If you are already working with a small group of known participants, or are going to pull together such a group, you may be planning to have meetings at each others' homes. Your meeting locales are easily arranged. You can skip the next paragraphs in this section.
I would encourage many of you to think beyond the home book group model and go with one aligned with your own political party headquarters or affiliate groups. For one thing, many home book groups actually want to avoid political books, because their members/friends have quite diverse political views and discussion can get uncomfortable. If you go with a model based in a political party culture, participants will be somewhat like-minded, though discussions can still get spirited. Also, there are many people, outside your group of friends and acquaintances, who want to squeeze political books into their busy schedule because they have come to realize how important it is to be informed. So, instead of recruiting friends for my book group, I first proposed my idea to run it through my county’s Democratic Party, because I have mostly been an Independent voter, leaning Democratic. Everything went well from the beginning.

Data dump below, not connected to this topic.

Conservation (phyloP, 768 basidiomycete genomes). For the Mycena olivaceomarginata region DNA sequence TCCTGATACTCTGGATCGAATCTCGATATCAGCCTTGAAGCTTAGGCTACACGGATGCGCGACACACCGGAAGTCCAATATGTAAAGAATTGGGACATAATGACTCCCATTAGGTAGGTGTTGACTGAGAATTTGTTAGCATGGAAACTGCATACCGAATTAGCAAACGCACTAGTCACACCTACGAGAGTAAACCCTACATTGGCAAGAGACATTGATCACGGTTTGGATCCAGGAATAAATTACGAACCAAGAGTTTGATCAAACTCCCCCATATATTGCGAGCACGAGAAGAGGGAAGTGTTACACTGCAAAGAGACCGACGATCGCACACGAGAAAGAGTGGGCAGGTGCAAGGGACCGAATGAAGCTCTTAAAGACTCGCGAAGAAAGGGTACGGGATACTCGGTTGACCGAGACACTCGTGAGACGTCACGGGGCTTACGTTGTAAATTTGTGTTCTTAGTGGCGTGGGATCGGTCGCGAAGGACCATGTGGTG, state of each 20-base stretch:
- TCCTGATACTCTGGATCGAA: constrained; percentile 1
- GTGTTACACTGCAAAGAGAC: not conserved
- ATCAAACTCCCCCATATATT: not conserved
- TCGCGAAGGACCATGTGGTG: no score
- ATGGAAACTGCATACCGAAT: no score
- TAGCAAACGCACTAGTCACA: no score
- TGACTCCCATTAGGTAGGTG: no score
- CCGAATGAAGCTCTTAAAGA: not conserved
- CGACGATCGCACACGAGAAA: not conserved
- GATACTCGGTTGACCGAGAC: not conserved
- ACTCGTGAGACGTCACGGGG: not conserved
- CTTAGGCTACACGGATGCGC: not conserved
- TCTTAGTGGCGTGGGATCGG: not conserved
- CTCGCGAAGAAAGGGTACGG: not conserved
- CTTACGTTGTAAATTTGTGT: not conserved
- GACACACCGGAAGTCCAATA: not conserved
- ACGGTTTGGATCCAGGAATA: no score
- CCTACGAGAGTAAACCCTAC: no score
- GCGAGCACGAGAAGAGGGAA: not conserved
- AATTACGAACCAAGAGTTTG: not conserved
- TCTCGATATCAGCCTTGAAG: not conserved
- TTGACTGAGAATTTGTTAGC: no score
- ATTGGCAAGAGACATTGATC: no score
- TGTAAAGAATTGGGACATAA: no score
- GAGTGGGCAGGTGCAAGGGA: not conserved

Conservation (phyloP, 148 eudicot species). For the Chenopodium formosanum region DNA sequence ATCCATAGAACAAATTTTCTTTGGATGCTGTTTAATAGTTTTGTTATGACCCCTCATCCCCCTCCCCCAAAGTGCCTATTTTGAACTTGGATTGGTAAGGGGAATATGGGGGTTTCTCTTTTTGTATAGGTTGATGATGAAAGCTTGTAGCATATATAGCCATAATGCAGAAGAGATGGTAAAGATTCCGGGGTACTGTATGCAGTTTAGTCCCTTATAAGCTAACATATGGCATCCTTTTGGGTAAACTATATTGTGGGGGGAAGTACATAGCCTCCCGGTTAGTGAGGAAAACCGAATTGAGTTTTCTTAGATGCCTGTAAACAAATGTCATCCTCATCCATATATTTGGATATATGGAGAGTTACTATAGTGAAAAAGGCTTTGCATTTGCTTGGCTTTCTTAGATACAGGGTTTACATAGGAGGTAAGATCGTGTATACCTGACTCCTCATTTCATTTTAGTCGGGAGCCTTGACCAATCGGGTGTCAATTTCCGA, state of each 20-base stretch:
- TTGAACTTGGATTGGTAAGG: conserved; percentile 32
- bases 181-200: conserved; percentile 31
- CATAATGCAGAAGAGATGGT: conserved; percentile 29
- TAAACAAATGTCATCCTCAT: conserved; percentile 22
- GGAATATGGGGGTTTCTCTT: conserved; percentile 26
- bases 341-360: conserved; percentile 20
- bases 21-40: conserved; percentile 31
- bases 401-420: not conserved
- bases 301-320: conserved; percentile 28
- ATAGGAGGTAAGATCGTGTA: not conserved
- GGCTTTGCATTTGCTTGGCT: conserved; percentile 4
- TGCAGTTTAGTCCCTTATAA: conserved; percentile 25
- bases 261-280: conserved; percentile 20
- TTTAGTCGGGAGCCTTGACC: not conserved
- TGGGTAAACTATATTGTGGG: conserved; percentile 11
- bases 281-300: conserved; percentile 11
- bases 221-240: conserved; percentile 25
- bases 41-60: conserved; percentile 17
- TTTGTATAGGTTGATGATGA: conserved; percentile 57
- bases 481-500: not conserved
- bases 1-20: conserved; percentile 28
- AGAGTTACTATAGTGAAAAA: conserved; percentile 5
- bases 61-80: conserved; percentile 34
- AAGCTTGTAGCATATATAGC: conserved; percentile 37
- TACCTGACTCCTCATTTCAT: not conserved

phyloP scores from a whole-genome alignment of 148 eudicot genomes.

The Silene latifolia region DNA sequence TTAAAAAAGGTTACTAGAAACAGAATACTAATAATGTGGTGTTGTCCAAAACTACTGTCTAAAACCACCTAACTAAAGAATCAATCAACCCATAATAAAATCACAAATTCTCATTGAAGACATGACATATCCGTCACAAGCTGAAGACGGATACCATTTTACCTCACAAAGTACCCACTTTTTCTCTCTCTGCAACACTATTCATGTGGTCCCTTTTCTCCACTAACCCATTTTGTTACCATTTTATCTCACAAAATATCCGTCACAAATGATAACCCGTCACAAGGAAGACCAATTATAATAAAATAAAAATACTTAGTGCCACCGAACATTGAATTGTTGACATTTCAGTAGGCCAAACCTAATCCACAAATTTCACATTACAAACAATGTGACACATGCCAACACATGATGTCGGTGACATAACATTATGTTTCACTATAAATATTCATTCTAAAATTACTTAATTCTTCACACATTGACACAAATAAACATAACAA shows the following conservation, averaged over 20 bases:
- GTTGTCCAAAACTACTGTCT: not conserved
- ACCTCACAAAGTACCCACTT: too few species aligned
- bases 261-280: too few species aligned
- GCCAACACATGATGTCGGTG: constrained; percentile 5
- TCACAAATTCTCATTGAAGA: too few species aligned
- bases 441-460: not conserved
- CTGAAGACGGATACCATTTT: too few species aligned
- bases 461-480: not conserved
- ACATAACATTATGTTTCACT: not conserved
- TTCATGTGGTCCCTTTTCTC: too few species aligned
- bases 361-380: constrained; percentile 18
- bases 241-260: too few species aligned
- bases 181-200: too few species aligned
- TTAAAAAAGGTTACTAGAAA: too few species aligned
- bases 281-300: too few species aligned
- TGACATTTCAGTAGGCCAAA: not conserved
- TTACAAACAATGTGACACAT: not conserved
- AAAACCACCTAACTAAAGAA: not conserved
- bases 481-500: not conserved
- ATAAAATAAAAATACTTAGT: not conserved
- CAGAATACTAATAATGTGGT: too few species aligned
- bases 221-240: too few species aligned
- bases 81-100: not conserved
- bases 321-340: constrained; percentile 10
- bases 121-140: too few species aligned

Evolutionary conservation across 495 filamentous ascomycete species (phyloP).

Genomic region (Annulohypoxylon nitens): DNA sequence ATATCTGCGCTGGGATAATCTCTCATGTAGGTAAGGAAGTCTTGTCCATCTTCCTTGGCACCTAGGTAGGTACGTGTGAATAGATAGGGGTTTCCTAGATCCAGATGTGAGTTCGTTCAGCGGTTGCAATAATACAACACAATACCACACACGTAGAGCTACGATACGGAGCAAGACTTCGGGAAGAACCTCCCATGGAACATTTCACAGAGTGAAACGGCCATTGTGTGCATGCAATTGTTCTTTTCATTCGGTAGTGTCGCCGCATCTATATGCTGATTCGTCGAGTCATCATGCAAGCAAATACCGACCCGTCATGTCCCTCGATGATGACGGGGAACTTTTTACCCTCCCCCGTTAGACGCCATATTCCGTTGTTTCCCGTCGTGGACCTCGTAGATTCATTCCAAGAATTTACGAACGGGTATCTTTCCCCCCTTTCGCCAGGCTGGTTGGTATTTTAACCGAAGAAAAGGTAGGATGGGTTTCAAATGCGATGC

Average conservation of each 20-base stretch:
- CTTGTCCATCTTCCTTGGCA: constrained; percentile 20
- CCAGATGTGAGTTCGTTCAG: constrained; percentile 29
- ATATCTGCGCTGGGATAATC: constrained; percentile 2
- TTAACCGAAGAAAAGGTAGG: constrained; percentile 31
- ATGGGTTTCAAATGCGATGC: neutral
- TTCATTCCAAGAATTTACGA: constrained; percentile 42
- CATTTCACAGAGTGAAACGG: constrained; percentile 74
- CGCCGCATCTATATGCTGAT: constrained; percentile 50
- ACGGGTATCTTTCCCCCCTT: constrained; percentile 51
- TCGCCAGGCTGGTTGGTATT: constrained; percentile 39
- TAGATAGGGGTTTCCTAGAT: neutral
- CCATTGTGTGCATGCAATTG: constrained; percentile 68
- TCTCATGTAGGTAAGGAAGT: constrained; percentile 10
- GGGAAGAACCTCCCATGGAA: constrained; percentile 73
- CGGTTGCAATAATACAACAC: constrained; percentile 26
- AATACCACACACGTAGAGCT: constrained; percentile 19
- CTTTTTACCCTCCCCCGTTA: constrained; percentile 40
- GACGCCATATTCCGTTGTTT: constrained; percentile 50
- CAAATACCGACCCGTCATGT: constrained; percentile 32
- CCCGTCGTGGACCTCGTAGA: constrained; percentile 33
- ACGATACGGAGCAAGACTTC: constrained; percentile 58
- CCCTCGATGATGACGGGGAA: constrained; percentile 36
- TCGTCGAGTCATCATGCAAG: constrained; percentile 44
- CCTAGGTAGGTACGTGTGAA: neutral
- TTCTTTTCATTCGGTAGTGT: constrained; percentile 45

There are advantages of running a book group out of a local party headquarters. They probably have meeting space and a ready-made mailing list to provide publicity. Fortunately for our group, the leaders liked the idea and have been extremely supportive with both. Good publicity and a room for the meetings - just what you need. I think it will continue to be a great partnership.
Already established political groups in your area (such as Indivisible) are also a possibility, and could perhaps give you some publicity with their members. Party headquarters might be able to help get you in touch with leaders of existing auxiliary groups.